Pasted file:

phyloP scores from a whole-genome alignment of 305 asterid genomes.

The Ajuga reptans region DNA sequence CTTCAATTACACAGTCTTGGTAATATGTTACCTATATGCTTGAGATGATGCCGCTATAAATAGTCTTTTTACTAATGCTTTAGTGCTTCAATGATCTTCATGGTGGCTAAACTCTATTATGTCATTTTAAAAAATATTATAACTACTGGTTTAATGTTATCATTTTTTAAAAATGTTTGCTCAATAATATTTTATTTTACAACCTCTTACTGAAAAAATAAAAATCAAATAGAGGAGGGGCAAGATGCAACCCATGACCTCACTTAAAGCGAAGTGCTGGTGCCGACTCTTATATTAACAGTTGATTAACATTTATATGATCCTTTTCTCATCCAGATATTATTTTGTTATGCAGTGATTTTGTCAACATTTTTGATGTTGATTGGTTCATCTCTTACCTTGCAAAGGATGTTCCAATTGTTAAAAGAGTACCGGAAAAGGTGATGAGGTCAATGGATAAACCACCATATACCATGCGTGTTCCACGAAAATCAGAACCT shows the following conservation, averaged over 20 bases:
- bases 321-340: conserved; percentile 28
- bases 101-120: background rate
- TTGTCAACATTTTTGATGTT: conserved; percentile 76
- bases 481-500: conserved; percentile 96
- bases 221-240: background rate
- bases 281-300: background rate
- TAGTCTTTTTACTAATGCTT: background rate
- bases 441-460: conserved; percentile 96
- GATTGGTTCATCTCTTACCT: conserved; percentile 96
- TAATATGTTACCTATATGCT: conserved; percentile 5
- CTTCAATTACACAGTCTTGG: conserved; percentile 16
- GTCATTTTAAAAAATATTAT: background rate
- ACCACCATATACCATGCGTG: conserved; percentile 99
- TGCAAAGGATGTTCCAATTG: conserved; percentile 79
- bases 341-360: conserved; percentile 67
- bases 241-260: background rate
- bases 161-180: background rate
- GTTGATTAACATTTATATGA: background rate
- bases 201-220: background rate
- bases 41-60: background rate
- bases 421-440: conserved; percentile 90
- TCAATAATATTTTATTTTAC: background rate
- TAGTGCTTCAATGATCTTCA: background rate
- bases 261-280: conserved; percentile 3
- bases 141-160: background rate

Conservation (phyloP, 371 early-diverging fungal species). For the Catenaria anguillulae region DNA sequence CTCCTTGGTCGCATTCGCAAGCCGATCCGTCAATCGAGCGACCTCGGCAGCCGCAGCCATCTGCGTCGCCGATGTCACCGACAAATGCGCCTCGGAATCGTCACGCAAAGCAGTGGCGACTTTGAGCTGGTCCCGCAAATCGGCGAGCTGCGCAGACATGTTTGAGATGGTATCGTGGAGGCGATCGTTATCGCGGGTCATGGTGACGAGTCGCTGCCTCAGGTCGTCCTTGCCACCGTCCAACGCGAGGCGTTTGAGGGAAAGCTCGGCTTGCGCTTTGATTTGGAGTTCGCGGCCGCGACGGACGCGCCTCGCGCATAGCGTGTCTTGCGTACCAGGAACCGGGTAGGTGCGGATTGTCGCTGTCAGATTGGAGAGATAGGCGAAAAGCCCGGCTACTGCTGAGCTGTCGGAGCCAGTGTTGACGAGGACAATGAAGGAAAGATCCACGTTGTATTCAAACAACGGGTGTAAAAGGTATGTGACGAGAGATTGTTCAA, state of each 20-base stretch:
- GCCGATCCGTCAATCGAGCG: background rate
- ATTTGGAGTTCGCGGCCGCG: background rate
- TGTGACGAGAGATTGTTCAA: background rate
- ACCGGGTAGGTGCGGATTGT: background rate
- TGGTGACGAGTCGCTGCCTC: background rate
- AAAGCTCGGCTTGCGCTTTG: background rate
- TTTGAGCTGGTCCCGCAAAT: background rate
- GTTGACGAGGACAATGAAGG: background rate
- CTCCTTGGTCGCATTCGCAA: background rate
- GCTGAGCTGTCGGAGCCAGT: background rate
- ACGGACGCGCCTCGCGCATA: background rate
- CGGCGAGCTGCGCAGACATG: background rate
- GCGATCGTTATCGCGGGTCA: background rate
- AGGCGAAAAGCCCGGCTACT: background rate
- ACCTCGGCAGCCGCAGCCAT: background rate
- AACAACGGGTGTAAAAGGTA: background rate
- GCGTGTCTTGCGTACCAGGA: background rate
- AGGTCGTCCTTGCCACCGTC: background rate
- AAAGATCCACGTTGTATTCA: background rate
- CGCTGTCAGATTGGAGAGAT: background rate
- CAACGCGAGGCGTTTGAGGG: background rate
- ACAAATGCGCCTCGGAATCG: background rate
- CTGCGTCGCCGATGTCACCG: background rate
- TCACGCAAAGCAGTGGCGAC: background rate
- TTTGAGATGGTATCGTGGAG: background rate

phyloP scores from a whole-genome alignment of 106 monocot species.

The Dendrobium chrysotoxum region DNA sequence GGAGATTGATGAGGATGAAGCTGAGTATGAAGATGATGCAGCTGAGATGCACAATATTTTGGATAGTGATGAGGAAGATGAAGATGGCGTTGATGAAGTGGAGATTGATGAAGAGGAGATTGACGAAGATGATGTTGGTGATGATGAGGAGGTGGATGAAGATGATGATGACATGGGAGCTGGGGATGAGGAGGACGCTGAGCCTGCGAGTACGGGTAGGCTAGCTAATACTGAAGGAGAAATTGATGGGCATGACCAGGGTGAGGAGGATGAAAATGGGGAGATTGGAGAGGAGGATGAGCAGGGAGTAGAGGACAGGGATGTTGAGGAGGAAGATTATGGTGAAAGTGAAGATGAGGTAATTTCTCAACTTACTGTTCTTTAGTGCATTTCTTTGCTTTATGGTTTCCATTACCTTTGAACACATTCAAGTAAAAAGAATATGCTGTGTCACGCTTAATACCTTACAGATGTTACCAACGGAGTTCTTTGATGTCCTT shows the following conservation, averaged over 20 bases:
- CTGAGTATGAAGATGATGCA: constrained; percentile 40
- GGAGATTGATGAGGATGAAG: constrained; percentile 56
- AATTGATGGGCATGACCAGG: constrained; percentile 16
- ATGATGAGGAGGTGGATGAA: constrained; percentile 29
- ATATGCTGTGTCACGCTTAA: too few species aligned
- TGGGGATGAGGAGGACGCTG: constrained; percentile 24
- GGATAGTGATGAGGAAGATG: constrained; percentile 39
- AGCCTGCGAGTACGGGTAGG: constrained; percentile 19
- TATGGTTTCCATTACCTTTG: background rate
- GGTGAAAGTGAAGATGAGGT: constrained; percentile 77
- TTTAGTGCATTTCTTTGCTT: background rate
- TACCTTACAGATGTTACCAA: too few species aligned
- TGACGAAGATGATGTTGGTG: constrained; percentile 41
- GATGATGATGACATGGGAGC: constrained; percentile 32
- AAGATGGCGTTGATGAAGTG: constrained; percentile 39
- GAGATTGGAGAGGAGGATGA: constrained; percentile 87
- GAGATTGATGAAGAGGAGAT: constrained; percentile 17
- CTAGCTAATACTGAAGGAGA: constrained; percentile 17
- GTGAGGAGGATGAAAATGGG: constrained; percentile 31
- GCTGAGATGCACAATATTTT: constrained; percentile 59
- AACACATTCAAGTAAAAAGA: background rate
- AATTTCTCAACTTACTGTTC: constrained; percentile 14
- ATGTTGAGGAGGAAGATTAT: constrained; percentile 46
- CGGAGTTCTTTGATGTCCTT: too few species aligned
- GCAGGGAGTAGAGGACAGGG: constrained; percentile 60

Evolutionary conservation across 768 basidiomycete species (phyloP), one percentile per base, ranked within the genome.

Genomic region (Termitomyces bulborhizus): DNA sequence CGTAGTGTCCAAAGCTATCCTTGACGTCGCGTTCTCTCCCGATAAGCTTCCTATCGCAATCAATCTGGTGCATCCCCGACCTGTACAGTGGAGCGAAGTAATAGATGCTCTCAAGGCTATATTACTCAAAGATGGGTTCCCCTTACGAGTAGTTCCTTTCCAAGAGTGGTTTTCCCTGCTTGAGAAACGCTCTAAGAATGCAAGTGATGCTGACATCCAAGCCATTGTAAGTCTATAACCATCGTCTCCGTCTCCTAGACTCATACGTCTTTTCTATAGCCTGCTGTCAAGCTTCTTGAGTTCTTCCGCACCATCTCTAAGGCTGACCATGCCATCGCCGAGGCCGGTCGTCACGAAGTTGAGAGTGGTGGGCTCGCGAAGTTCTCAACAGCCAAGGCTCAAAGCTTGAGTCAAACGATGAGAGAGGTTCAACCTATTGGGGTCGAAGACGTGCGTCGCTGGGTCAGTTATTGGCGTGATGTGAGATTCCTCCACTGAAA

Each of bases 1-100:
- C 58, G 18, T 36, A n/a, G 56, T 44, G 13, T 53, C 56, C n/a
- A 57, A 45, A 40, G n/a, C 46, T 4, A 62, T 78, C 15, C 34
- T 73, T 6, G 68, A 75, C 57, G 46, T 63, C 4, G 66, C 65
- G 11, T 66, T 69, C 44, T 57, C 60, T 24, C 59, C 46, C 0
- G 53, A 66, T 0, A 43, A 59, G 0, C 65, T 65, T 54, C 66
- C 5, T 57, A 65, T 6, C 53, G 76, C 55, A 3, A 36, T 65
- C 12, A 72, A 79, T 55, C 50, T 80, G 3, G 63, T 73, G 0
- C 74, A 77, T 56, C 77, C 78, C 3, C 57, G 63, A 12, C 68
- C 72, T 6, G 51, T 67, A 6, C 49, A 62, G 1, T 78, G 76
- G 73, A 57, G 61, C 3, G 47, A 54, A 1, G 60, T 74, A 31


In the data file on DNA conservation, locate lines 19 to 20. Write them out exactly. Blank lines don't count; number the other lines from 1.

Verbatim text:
- bases 161-180: background rate
- GTTGATTAACATTTATATGA: background rate